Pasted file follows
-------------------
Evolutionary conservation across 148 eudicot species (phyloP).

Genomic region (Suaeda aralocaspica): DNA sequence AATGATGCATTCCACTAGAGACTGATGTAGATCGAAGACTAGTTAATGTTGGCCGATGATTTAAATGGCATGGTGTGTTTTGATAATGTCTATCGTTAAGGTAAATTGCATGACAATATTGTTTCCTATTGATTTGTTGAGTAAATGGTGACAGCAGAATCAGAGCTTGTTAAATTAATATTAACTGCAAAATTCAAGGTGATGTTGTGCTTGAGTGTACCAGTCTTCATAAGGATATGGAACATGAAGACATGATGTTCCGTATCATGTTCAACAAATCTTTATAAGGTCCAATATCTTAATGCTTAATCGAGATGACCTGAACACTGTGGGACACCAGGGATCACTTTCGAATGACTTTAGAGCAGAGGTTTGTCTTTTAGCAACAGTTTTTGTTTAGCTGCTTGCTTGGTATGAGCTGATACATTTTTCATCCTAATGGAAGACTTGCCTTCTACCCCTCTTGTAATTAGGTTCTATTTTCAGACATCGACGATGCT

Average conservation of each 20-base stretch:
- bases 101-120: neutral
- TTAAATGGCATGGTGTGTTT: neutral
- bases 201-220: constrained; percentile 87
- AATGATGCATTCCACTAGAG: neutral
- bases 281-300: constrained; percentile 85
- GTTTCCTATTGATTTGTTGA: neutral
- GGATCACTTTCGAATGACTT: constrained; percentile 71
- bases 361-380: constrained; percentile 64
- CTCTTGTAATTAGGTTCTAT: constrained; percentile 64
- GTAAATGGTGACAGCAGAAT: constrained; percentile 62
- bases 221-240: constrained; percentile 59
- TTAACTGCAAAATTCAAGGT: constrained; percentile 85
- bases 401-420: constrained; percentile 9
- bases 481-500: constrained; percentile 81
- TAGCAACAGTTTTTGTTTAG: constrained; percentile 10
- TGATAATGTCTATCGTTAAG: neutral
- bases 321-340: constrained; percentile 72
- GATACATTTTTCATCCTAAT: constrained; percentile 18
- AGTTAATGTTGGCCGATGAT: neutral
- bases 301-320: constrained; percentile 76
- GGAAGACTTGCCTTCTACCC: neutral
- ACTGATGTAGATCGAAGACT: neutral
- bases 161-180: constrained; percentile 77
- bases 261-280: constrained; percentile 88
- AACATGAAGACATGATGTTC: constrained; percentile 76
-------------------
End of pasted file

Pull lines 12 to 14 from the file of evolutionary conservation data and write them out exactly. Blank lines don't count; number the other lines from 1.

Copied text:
- CTCTTGTAATTAGGTTCTAT: constrained; percentile 64
- GTAAATGGTGACAGCAGAAT: constrained; percentile 62
- bases 221-240: constrained; percentile 59